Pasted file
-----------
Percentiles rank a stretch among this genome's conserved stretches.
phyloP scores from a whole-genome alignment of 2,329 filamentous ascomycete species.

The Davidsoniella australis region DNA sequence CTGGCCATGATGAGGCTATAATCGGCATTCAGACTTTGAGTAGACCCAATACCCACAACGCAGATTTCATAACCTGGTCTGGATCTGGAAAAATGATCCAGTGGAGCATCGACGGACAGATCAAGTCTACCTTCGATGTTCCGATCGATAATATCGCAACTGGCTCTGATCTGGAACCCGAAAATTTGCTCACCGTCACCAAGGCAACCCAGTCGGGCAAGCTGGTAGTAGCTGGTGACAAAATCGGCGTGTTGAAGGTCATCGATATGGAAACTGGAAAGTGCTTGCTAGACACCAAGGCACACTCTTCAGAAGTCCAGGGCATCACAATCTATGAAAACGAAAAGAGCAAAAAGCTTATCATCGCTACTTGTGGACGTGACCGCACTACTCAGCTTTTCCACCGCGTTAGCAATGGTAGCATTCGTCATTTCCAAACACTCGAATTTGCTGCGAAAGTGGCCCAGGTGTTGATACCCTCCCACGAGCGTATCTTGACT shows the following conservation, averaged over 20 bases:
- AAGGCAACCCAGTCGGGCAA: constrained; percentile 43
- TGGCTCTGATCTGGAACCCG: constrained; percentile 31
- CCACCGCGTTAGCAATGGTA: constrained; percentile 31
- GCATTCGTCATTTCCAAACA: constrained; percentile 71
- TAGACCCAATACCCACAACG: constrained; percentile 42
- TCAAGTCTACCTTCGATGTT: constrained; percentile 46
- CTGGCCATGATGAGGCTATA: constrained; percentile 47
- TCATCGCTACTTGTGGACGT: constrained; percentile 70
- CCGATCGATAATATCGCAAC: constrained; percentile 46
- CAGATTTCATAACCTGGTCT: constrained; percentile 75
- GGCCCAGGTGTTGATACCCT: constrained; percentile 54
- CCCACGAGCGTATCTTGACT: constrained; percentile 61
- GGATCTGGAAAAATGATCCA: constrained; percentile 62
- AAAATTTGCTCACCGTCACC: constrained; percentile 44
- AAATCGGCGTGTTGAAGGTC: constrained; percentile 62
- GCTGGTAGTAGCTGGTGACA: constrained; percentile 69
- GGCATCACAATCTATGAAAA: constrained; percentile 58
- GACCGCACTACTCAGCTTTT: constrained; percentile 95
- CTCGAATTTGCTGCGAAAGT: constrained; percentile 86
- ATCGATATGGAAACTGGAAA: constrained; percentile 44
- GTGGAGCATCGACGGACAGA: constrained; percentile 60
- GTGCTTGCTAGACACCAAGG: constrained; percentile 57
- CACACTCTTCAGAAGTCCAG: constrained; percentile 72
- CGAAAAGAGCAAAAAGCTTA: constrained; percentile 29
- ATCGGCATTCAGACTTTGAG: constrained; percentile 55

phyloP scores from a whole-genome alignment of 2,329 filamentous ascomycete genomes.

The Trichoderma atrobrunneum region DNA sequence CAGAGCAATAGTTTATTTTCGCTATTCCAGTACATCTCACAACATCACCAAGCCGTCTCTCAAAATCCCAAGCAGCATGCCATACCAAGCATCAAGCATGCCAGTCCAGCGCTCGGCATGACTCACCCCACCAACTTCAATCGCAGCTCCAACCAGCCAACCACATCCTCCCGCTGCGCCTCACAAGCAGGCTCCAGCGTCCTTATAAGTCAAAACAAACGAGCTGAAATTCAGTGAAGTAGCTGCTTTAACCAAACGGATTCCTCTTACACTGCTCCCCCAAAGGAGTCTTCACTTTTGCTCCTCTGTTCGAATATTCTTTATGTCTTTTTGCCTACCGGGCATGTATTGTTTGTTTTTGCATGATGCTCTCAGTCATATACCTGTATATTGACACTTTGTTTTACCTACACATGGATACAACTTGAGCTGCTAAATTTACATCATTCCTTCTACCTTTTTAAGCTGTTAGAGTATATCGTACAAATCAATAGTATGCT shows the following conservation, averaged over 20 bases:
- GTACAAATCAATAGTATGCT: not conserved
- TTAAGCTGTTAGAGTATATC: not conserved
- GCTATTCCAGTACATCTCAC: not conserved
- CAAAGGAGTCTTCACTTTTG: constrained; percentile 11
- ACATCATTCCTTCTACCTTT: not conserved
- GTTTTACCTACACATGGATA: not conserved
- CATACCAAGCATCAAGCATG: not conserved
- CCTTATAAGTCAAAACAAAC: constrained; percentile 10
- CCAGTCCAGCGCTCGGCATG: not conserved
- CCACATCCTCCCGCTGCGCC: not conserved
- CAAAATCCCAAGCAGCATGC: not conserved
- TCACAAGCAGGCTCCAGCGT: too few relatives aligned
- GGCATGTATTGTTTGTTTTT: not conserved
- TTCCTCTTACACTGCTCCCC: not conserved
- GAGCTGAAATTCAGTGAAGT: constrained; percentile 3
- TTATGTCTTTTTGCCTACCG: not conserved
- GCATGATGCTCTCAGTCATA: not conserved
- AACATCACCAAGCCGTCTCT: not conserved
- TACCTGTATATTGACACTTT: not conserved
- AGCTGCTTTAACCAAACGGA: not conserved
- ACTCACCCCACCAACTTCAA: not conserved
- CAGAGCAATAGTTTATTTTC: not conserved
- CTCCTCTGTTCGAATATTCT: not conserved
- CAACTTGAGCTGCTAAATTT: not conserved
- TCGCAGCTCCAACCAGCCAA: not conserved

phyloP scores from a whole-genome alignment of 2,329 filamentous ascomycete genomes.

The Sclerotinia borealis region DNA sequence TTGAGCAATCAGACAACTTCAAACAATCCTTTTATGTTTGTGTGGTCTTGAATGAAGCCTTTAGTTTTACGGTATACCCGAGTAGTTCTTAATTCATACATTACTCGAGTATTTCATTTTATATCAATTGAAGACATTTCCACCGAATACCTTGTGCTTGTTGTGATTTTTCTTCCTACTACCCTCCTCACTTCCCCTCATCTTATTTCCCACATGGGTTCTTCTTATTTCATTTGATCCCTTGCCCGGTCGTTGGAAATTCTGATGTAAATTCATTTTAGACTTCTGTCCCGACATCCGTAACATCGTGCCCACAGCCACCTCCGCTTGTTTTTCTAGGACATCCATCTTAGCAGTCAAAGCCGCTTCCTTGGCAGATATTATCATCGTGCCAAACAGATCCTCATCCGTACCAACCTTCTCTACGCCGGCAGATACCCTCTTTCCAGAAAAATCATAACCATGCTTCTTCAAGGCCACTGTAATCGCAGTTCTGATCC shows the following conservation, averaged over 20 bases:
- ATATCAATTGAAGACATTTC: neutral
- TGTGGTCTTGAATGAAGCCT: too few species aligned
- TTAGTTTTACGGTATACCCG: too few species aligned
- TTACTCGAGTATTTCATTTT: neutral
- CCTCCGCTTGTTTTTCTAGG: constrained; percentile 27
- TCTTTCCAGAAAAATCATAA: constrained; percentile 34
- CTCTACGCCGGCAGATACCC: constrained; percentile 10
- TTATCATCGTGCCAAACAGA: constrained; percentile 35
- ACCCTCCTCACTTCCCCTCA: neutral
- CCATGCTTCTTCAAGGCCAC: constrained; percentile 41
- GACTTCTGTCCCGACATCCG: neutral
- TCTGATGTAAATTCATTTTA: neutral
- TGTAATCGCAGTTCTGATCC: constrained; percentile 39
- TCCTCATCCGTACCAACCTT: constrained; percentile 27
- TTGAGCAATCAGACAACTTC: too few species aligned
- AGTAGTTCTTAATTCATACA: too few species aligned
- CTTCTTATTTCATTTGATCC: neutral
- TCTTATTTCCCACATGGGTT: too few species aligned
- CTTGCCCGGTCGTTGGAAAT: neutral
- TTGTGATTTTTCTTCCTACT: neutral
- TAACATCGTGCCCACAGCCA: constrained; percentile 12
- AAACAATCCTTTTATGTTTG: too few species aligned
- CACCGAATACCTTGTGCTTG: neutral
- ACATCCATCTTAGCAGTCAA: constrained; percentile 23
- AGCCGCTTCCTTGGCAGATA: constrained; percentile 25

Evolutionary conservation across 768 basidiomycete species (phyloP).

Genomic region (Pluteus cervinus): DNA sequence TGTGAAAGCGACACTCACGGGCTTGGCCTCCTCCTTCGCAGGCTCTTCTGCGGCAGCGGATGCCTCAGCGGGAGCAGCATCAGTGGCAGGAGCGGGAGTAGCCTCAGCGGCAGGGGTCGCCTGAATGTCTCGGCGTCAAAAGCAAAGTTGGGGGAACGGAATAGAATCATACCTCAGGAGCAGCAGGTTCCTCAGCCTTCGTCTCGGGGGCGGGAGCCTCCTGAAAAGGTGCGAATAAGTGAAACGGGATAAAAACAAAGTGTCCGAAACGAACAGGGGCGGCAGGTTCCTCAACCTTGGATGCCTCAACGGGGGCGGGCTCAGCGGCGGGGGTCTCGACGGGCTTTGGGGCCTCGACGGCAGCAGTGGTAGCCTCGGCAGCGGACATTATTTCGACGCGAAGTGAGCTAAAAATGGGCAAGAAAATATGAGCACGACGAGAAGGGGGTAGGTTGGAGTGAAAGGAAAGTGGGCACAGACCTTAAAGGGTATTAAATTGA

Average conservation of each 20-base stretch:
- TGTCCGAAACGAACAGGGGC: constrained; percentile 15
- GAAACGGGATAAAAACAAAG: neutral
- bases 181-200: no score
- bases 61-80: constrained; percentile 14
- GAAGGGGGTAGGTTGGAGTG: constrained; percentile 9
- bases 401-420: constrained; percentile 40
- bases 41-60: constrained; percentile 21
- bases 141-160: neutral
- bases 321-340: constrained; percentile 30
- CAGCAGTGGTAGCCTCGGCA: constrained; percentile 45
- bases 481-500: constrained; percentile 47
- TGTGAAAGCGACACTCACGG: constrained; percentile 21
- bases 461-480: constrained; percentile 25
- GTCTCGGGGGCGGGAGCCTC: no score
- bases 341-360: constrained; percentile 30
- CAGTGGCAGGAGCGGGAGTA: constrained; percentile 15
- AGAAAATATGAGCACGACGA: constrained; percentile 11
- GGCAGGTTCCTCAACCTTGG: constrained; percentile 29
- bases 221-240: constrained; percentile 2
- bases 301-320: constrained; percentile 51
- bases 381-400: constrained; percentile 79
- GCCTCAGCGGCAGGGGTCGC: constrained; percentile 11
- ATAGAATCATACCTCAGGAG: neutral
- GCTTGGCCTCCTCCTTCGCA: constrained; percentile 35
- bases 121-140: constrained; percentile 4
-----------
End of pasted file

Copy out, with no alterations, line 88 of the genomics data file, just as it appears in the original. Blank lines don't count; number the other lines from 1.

- bases 181-200: no score